Is Prehistory Silent?

The Origins of Writing

Humanity’s first known adventure in communication began nearly 35.000 years ago at the Cave of Chauvet in France.

During this period, humans were living a kind of life focused on “survival” and “subsistence”. They were forced to live together and communicate in order to make it through another day. They practiced ceremonies, which we call rituals, to protect themselves against external threats, and to ward off evil, begging for rain, see the sun rise, and avoid the attack of wild beasts. These rituals consisted of nonsensical grunts accompanied by body language and the repetition of certain rhythmic movements. Forced to hunt in order to survive, people of the Ice Age depicted the first known visual images on cave walls or the bones they used for hunting, not only as part of their rituals, but to express themselves as well. These images were their way of communicating with nature, which they identified as their creator, and with the other people they lived with. Thus, they were able to leave signs for their ancestors as well.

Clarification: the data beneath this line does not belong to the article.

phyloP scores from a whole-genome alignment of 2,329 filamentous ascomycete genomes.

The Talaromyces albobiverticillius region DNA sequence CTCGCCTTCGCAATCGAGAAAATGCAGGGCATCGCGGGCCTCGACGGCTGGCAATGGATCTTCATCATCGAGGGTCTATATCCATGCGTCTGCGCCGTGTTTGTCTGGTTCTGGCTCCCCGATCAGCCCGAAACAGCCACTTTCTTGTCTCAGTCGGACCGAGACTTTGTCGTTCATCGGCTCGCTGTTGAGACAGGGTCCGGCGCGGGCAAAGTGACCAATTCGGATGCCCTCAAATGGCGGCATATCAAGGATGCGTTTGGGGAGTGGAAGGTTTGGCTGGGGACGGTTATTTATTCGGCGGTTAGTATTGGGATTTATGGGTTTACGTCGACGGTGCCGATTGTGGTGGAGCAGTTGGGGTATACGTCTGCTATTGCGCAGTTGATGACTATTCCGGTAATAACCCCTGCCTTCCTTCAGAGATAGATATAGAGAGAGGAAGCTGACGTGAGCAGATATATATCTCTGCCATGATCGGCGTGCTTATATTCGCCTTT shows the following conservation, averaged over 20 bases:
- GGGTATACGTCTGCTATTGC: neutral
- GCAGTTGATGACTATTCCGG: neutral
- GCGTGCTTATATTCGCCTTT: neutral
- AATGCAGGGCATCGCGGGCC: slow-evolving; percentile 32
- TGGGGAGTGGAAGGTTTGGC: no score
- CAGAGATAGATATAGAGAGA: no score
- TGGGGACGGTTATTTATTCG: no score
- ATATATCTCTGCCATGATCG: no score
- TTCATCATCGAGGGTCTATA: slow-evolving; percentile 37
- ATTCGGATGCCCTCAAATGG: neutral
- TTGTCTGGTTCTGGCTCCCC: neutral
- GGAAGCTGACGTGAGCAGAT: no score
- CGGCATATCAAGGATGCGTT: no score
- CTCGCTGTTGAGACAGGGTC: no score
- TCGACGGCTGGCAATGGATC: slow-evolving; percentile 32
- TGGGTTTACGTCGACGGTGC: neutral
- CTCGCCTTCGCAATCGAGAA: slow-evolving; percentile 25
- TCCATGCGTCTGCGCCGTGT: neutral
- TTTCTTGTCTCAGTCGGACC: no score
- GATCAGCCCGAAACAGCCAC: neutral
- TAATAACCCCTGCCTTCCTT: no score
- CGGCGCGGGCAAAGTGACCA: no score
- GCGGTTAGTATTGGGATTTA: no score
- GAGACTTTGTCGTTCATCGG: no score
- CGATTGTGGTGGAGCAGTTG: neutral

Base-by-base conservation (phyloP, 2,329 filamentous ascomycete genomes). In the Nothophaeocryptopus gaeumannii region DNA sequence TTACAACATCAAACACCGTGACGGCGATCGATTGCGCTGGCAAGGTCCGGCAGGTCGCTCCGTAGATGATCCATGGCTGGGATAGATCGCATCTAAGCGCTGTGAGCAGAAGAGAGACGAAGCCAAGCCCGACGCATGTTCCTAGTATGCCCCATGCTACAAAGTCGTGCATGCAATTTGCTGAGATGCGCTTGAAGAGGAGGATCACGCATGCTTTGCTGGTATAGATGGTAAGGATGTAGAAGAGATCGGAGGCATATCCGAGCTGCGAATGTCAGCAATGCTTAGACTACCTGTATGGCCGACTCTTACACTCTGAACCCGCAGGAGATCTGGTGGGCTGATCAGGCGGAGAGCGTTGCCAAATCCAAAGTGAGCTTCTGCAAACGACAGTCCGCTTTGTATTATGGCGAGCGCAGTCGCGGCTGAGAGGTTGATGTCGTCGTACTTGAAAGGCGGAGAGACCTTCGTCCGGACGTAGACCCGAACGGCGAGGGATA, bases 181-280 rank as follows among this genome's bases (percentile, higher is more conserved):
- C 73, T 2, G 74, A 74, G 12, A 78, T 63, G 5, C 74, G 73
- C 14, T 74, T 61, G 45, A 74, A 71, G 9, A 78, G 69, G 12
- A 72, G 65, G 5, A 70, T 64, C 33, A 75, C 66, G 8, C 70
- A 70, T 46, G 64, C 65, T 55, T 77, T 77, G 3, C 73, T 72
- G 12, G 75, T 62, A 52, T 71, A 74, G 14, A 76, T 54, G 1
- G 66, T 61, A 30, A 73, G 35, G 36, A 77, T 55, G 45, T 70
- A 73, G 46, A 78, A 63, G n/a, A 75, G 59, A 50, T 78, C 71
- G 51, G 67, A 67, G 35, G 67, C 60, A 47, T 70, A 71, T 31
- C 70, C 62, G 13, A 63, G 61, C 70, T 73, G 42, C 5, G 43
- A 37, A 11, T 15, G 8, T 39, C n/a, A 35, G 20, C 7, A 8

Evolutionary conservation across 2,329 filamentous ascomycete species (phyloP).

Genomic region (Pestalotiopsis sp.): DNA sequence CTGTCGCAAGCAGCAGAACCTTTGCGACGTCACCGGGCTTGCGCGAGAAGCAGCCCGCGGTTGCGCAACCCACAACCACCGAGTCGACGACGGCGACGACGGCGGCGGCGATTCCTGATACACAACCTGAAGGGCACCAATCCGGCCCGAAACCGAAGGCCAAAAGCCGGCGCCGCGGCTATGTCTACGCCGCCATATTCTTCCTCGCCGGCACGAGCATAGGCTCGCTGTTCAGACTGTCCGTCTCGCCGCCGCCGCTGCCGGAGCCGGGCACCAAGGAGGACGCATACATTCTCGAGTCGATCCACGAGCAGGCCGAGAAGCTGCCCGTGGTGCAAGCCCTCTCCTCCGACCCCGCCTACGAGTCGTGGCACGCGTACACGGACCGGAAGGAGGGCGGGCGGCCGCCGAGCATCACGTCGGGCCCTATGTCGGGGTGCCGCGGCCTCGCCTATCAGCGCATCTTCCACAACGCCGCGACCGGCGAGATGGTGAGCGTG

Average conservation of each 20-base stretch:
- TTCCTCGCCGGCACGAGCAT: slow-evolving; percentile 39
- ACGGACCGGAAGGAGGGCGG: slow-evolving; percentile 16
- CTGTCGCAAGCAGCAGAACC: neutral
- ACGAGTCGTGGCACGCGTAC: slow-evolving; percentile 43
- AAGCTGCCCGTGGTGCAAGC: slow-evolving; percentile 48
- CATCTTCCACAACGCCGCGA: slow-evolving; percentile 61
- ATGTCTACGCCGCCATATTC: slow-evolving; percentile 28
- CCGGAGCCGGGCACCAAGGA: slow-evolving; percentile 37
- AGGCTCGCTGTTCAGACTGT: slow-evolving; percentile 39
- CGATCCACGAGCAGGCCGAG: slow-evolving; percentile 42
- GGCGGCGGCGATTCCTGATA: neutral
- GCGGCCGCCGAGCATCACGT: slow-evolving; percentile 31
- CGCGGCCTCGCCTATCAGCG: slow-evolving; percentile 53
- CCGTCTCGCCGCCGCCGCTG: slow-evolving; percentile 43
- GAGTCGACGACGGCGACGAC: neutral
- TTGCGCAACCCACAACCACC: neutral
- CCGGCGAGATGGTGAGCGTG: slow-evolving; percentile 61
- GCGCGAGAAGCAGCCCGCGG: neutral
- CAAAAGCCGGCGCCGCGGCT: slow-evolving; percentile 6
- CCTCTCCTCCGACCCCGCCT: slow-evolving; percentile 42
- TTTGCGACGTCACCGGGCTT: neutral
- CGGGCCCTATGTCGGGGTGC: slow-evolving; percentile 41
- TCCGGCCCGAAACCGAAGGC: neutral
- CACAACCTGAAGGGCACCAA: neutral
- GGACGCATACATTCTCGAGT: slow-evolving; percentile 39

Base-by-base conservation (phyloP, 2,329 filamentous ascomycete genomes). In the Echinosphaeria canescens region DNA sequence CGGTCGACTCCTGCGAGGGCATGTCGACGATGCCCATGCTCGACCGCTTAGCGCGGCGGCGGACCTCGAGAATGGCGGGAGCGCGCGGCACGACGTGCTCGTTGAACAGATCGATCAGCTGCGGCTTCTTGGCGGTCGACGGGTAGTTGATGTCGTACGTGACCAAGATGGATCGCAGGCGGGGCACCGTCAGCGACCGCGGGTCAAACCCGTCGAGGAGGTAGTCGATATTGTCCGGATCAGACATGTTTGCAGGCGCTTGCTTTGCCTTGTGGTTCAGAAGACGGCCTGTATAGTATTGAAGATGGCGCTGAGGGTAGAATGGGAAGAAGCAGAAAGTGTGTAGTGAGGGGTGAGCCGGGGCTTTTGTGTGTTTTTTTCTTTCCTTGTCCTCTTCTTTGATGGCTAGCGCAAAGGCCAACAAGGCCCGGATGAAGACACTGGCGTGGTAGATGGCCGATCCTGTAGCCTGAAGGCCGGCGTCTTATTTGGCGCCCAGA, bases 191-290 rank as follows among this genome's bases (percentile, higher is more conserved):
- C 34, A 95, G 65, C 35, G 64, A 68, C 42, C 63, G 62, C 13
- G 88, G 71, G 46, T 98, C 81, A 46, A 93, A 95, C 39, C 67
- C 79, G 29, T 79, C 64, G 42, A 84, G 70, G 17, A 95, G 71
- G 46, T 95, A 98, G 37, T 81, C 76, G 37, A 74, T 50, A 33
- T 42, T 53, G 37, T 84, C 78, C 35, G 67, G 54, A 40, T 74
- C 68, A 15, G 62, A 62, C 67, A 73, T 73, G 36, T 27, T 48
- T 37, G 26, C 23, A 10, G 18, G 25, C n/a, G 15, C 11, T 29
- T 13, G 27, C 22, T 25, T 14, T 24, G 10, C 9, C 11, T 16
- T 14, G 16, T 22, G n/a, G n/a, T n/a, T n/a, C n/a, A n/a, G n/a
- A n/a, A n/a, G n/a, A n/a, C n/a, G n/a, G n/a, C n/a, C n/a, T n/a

Nature itself was the most important material first humans had in exercising communication. They experimented with all kind of materials they had within their reach. First, they rubbed wet mud on the ground or walls of caves and drew figures on them with their fingers. Next, they inscribed on the walls with silica and other hard stones they could find. After some time, they succeeded in painting cave images with the natural paints they produced from mineral dusts. Portraying the sanctity of hunting or ceremonial celebrations, these depictions thus comprised the oldest language of communication between ages.  They were the first photographs voicing the silence of prehistory; the whispers of cave people carried into the present.


Anatolian Languages